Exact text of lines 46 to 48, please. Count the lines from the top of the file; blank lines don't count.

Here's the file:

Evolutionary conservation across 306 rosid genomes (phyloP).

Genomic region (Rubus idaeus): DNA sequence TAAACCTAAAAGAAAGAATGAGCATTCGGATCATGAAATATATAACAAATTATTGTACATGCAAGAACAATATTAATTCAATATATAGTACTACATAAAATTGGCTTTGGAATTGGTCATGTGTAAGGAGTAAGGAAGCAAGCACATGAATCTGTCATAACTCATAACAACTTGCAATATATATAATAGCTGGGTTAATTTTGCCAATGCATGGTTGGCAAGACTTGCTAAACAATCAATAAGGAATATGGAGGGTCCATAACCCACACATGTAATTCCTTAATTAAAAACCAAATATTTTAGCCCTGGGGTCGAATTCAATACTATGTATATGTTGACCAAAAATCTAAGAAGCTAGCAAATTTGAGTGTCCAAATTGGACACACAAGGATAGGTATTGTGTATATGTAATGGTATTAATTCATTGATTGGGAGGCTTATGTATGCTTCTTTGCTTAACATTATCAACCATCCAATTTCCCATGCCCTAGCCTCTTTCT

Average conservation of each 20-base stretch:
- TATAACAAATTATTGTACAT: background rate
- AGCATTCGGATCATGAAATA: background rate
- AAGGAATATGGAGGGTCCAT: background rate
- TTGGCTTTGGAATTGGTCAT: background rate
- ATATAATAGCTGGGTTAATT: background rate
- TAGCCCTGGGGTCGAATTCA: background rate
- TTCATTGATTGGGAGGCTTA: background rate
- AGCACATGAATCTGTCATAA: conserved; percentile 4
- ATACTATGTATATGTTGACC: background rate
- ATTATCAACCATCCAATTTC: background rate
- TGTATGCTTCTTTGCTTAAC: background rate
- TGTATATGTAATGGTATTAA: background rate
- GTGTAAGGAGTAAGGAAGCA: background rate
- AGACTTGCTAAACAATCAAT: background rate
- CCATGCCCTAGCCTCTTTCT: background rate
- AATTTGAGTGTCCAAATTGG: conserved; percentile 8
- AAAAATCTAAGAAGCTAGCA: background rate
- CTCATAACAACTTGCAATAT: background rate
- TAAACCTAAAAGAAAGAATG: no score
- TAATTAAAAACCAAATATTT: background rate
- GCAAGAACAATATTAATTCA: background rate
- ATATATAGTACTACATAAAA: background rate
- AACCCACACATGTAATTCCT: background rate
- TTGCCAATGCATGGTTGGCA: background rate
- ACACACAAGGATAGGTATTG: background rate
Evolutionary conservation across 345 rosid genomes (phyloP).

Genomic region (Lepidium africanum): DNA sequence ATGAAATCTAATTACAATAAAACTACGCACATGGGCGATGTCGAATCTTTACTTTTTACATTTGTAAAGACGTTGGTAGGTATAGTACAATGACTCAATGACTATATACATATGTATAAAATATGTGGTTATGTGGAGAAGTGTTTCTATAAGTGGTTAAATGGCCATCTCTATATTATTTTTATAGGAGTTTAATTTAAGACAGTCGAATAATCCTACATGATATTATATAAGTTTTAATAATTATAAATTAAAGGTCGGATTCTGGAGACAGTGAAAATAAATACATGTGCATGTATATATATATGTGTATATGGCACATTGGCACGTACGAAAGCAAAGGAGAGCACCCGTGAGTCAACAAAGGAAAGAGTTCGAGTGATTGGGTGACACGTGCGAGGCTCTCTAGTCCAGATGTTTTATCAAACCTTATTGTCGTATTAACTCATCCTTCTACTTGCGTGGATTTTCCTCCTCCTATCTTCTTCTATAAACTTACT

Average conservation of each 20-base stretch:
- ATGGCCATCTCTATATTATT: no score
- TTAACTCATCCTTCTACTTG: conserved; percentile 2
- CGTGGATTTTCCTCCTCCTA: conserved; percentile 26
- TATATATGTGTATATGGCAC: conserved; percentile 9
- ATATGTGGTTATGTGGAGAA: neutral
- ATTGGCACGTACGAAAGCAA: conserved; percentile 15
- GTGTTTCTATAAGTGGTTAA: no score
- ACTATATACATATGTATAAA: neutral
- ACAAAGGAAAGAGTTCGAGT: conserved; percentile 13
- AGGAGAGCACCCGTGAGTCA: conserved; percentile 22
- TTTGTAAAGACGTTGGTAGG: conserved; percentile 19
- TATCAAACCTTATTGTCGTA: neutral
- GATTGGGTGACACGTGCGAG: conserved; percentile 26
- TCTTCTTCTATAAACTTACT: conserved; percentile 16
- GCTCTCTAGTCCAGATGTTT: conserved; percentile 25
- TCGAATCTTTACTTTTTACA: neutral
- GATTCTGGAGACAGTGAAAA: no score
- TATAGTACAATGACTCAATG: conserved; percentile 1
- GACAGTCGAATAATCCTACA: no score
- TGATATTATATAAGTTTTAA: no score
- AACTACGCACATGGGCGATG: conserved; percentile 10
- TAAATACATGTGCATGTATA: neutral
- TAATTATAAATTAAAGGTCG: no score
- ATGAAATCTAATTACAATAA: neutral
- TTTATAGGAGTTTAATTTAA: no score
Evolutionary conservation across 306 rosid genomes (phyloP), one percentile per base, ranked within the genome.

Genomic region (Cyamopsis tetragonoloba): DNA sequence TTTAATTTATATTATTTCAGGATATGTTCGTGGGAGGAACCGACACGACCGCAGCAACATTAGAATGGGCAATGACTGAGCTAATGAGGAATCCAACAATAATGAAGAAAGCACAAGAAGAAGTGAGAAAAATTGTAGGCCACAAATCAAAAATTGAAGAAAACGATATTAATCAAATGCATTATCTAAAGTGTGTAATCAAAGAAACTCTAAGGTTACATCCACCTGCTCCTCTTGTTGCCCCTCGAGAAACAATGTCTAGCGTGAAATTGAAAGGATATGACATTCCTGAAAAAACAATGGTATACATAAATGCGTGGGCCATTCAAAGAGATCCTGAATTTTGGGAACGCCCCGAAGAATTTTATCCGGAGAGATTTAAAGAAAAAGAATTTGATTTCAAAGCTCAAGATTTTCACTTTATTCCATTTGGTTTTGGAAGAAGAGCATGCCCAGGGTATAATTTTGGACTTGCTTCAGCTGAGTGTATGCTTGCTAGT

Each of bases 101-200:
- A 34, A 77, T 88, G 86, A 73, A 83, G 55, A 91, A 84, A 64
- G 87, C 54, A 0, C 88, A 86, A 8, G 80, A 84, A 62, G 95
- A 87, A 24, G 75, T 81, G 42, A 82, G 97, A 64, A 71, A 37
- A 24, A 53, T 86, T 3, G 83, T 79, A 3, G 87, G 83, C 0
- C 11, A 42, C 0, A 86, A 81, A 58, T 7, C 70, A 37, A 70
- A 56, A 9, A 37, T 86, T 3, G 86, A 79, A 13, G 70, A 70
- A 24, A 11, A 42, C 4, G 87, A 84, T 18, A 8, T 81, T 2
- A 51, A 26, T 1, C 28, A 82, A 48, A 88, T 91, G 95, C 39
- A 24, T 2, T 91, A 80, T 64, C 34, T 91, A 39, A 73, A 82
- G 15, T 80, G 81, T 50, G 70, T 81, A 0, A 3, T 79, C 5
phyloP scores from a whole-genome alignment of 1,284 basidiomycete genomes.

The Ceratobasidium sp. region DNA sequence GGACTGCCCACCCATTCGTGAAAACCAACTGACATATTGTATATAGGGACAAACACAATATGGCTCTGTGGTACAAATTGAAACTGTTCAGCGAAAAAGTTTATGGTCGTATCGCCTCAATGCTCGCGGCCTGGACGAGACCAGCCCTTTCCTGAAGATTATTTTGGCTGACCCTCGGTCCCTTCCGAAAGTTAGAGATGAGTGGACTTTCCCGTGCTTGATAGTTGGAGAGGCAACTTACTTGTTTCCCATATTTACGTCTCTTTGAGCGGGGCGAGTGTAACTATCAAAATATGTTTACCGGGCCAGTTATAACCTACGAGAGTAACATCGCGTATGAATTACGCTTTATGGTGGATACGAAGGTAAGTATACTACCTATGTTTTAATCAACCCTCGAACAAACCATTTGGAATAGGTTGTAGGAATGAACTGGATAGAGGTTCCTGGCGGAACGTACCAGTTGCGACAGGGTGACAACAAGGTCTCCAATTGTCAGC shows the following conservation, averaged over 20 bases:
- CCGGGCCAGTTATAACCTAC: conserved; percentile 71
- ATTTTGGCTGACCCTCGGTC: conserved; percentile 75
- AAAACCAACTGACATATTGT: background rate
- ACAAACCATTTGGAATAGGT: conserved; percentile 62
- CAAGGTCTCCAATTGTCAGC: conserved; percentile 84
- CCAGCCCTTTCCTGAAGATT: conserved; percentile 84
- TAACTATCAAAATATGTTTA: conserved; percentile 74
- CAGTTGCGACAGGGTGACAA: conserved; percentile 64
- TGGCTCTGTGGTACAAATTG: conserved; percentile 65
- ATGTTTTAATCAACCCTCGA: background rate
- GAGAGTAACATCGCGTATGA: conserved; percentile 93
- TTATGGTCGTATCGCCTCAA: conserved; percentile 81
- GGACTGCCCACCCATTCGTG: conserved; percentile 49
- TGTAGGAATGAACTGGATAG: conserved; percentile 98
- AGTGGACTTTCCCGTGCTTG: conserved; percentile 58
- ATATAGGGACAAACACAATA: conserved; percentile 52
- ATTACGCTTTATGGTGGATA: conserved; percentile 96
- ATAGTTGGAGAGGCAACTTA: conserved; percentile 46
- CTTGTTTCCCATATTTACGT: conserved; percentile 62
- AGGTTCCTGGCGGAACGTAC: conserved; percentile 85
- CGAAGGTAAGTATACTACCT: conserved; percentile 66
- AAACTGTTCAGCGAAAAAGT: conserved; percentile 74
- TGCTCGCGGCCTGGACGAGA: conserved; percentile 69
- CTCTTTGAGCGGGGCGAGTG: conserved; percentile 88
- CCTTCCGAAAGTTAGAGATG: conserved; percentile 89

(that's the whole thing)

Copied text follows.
- GCTCTCTAGTCCAGATGTTT: conserved; percentile 25
- TCGAATCTTTACTTTTTACA: neutral
- GATTCTGGAGACAGTGAAAA: no score